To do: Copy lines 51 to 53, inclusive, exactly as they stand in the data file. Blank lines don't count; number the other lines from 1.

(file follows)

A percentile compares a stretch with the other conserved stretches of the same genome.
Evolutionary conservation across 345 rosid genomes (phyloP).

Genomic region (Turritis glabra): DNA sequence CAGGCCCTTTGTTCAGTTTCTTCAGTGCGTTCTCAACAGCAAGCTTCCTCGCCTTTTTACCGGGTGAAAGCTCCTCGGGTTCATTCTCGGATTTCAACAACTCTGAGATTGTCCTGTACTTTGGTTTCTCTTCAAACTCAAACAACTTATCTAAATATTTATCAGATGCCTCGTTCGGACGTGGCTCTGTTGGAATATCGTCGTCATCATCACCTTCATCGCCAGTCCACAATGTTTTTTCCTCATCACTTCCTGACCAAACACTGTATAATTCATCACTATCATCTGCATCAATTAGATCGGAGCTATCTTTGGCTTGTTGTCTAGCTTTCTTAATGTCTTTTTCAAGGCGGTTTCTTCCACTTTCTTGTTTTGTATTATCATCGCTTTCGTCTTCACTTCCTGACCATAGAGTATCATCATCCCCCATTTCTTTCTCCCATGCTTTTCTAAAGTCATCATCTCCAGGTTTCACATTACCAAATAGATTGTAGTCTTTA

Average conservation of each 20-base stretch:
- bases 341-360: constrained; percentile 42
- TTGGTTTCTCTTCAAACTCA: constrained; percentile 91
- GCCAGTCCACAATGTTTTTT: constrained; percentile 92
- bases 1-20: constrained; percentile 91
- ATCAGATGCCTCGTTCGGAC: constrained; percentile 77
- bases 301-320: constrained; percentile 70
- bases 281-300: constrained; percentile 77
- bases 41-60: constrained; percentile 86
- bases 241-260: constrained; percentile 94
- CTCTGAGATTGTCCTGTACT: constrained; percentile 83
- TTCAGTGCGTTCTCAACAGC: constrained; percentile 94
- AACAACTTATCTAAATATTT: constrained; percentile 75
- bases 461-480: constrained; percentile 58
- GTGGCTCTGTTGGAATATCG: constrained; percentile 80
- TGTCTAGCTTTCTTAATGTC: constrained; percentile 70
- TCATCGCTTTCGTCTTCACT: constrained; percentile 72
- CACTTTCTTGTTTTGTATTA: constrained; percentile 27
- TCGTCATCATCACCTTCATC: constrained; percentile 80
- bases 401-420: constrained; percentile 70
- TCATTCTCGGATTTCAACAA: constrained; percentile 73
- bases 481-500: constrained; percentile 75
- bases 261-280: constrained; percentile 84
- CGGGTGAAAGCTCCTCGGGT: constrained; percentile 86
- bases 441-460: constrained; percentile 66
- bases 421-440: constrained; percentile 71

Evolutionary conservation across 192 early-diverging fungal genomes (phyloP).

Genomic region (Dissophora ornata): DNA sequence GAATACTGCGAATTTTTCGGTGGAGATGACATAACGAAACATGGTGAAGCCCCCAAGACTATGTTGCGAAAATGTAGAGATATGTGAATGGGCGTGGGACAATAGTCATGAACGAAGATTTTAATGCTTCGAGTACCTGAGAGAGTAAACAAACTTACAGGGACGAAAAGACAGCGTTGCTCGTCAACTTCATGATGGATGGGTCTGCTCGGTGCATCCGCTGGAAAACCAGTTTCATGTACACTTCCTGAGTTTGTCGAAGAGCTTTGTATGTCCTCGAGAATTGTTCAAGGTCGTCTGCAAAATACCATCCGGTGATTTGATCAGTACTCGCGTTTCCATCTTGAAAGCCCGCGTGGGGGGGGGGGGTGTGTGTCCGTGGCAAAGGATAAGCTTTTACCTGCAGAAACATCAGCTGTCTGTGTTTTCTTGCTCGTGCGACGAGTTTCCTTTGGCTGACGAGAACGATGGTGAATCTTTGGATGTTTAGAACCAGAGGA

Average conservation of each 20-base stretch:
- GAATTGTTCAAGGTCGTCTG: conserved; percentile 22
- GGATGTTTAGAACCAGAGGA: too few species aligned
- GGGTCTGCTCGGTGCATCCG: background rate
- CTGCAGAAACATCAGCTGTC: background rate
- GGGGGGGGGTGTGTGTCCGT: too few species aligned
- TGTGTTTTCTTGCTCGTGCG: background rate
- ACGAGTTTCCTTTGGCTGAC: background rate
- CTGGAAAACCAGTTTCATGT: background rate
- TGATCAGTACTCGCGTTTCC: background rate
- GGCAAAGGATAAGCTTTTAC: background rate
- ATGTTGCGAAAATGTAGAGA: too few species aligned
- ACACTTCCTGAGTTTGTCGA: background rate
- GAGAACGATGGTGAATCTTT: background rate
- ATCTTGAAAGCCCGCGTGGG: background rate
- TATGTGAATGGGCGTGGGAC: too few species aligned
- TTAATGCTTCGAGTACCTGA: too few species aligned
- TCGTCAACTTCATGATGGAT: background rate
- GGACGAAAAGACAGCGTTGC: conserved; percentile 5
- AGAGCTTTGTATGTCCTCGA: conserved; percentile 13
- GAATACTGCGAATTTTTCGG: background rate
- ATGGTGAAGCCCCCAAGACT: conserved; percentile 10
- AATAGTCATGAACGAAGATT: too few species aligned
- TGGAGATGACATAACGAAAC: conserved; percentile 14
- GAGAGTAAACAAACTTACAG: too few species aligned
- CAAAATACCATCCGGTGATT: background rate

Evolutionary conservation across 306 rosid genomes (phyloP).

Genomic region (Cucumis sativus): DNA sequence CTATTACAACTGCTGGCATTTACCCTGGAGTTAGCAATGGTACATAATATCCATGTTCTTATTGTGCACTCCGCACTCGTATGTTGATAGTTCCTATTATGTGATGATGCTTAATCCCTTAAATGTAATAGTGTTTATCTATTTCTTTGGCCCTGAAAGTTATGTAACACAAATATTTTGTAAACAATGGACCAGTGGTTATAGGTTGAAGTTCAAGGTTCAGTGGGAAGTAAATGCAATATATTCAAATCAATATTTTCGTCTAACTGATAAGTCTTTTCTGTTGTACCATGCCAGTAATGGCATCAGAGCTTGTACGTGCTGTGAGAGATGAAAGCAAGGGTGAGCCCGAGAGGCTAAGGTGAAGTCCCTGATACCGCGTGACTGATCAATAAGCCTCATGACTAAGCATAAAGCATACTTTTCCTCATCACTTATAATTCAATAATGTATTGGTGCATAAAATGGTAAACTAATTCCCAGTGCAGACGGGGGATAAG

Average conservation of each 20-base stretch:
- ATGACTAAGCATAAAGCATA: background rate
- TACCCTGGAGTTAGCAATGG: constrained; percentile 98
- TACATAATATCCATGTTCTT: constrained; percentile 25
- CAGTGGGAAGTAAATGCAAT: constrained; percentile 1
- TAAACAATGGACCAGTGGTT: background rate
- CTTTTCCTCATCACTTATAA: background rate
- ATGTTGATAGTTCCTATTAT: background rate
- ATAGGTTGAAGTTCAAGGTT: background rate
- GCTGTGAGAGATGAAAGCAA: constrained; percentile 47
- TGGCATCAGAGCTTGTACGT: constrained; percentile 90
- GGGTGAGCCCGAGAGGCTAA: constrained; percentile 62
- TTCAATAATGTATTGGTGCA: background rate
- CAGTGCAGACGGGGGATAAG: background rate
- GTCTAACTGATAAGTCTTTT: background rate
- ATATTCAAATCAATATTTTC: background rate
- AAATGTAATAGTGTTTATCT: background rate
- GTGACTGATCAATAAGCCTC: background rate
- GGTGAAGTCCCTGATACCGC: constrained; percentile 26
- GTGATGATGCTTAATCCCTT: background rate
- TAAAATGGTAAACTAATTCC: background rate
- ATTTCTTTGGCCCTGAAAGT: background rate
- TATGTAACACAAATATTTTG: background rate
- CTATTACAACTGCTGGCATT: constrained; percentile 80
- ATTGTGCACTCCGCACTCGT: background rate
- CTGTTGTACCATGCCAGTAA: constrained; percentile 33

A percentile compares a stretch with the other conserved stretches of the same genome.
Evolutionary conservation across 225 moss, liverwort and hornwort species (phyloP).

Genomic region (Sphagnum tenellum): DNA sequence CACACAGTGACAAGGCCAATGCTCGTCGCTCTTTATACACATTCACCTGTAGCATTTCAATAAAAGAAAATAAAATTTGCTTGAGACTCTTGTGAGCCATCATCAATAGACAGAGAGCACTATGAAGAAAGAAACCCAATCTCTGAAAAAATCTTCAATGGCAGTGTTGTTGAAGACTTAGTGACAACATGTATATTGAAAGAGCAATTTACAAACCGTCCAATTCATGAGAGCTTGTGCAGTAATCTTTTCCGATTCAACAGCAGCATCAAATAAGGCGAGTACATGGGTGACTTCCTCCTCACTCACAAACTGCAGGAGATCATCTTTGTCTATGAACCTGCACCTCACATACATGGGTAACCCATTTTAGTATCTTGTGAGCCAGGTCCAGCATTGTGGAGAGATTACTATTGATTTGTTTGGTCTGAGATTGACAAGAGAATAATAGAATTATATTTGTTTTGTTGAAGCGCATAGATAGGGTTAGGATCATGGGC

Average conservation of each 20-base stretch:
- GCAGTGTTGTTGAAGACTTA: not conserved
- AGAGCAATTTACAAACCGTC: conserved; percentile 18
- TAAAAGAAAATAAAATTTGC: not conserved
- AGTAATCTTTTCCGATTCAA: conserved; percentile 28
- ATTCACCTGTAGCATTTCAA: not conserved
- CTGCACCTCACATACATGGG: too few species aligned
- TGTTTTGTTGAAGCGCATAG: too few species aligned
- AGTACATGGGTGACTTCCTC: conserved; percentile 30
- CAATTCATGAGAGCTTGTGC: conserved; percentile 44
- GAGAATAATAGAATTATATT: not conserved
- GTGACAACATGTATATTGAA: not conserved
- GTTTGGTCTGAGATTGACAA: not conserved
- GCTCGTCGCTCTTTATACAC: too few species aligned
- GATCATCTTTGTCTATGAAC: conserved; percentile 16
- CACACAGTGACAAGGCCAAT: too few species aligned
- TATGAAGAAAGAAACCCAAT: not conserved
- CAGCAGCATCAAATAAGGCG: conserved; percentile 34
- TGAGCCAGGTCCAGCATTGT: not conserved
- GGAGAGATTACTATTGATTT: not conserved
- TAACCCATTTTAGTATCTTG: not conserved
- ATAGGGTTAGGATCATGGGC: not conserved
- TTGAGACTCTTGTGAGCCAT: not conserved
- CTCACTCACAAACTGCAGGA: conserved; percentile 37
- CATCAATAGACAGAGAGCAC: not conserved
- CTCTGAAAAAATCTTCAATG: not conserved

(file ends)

- AGAGCTTTGTATGTCCTCGA: conserved; percentile 13
- GAATACTGCGAATTTTTCGG: background rate
- ATGGTGAAGCCCCCAAGACT: conserved; percentile 10